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6 Mar, 2022 14:35

UK journalists praised by PM as one-sided evidence suggests they were hit by Russians in Kiev

A Sky News crew have accused a Russian squad of firing at them – after the Ukrainian forces told the reporters so
UK journalists praised by PM as one-sided evidence suggests they were hit by Russians in Kiev

British prime minister Boris Johnson has commended the bravery of Sky News journalists, who were shot near the Ukrainian capital Kiev on Monday. The TV crew thought they had been attacked by a Ukrainian army checkpoint. But local forces told them later a “saboteur Russian reconnaissance squad” was to blame for the shooting.

Chief correspondent Stuart Ramsay was shot in the lower back, while videographer Richie Mockler was struck by two rounds into his body armor after their car stopped due to a burst tier. Despite being hit, Ramsay, Mockler and the rest of their crew managed to flee the scene. Both are now back in the UK. “Free press will not be intimidated or cowed by barbaric and indiscriminate acts of violence,” Johnson tweeted in the wake of the incident.

The courage of the media workers was “astonishing,” he wrote, adding that they were “risking their lives to ensure that the truth is told.”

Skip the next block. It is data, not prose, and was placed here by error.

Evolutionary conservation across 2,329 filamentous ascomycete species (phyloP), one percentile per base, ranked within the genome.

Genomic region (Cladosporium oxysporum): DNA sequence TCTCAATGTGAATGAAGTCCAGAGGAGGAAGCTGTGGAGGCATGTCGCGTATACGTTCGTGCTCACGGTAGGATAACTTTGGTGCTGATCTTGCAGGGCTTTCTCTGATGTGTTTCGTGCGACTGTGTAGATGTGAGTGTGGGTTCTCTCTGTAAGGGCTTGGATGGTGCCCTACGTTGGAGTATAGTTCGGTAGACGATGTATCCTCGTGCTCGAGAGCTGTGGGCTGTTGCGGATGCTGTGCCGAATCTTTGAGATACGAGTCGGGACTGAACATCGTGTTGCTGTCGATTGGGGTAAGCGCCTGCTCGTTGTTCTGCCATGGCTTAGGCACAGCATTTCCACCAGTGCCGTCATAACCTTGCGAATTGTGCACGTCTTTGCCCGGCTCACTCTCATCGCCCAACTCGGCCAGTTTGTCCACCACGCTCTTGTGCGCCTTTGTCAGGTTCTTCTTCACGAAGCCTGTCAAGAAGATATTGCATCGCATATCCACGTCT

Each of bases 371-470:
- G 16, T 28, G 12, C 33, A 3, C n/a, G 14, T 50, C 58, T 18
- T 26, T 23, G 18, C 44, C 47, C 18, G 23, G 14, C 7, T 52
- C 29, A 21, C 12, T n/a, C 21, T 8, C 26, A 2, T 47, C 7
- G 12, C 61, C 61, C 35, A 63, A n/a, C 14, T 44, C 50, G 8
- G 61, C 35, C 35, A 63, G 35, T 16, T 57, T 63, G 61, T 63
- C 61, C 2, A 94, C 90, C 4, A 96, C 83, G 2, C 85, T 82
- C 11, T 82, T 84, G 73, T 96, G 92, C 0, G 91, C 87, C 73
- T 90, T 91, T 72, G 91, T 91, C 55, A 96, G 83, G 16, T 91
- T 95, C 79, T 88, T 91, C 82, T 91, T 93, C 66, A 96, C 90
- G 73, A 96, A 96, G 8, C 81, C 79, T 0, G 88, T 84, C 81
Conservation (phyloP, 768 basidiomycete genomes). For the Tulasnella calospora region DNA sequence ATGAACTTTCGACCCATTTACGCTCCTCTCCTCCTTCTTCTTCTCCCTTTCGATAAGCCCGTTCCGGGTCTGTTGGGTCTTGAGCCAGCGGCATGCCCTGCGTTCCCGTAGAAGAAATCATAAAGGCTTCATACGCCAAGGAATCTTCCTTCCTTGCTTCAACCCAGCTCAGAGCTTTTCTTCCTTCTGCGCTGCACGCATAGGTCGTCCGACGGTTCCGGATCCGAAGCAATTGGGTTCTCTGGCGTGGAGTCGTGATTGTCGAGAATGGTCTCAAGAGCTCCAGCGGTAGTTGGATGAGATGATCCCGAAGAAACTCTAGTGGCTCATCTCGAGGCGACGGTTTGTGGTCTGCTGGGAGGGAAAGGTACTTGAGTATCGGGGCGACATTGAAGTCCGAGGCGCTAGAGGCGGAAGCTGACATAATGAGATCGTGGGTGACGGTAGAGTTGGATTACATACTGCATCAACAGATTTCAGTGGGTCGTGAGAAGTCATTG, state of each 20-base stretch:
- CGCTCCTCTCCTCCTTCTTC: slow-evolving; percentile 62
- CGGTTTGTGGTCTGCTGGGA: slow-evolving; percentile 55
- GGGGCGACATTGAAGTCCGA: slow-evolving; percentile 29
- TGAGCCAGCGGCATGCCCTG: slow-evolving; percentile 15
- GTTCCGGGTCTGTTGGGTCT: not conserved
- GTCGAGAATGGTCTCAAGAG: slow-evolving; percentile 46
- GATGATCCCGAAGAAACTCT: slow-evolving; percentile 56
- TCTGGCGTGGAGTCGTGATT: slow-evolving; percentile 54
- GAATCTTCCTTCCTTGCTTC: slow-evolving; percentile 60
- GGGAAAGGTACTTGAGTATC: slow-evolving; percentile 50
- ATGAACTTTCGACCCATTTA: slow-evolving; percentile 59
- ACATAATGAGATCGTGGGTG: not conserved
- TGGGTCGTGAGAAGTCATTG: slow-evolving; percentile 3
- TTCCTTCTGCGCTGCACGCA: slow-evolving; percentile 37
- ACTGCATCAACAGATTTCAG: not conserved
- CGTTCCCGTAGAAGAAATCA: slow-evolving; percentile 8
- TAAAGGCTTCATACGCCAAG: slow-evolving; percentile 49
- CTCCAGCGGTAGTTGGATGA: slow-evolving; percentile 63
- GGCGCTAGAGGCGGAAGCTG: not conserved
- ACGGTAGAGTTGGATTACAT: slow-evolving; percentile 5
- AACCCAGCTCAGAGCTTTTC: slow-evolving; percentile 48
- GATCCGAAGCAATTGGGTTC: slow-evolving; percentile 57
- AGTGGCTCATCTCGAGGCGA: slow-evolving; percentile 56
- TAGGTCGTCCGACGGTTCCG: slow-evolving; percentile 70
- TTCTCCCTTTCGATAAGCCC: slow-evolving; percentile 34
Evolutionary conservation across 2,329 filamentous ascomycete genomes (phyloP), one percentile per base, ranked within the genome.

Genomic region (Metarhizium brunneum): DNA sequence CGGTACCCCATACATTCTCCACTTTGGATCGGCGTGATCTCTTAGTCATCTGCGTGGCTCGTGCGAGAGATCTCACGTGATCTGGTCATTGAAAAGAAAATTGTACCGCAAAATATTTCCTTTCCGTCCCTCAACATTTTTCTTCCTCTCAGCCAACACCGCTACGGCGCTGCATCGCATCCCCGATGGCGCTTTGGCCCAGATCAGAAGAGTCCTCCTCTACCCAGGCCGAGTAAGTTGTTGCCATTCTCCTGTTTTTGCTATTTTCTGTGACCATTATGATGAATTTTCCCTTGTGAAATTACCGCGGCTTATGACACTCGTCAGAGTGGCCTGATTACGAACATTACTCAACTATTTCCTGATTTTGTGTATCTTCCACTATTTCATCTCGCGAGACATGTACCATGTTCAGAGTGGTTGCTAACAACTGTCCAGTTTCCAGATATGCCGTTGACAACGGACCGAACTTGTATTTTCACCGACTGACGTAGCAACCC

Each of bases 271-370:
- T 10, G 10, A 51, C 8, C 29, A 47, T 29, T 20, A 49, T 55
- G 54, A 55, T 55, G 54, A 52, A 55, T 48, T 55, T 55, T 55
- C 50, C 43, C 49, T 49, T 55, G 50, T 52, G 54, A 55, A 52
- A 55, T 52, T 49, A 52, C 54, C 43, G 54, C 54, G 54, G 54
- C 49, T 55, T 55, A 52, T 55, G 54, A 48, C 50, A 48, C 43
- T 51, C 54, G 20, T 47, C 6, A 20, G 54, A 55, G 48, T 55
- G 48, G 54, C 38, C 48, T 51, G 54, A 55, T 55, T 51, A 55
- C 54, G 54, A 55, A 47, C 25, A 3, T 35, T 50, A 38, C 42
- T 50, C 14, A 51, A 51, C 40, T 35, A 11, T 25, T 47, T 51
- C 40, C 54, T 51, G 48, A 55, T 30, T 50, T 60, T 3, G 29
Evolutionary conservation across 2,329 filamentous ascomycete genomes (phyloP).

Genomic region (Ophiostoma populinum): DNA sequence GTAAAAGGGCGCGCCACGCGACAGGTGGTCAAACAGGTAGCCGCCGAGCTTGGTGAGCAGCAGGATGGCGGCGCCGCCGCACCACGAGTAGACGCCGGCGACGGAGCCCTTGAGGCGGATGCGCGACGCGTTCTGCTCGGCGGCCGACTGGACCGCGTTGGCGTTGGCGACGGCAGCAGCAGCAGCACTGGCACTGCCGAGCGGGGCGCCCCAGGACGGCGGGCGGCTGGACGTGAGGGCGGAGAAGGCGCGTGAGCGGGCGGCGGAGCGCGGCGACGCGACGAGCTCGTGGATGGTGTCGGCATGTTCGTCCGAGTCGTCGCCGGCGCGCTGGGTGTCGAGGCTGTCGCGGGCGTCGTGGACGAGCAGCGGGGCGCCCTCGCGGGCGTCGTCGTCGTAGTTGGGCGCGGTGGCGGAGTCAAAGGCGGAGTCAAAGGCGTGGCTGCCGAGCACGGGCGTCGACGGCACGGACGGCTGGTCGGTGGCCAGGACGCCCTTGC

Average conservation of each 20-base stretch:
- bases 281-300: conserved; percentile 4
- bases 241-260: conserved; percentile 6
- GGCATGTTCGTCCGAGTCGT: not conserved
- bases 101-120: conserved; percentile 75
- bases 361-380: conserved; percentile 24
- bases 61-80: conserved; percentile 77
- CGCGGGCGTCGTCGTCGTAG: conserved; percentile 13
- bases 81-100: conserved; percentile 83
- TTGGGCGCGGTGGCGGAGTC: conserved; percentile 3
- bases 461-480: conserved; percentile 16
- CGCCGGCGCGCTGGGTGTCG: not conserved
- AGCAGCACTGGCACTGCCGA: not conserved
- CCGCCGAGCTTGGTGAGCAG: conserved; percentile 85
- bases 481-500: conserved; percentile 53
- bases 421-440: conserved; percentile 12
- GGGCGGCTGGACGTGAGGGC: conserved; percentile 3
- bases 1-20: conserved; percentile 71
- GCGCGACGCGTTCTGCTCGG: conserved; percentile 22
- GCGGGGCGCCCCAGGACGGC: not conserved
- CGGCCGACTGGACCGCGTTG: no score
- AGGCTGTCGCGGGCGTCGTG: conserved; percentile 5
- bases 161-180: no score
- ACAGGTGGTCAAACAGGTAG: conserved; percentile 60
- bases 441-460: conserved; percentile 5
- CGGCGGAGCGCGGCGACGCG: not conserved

The crew said they had managed to flee the shooting and hours later had been rescued by the Ukrainian police. “We didn’t know it at the time, but we were later told by the Ukrainians that we were being ambushed by a saboteur Russian reconnaissance squad. It was professional, the rounds kept smashing into the car – they didn’t miss,” Ramsay said. No other information about the attackers was made available.

Ramsay went even further, insisting that “thousands of Ukrainians are dying, and families are being targeted by Russian hit squads just as we were, driving along in a family saloon and attacked.” The journalist didn’t provide any proof to back the claim.

Russian troops were sent into Ukraine last Thursday to “denazify” and “demilitarize” the Kiev government, which – according to Moscow – is perpetrating “genocide” in the breakaway republics of Donetsk and Lugansk. Ukraine has been denying those accusations, claiming that it was under an unprovoked attack by the neighbor.

Russia blamed the West for waging an “information war” against it amid the conflict and responded by blocking Facebook, Twitter and some foreign financed media outlets. The country also adopted a law that made deliberate spread of “fake news” about the Russian military punishable by up to 15 years in jail and a huge fine.The harsh legislation prompted the likes of the BBC, CNN, ABC News, CBS News, Bloomberg and Radio Free Europe/Radio Liberty to halt their operations in Russia and shut down their offices.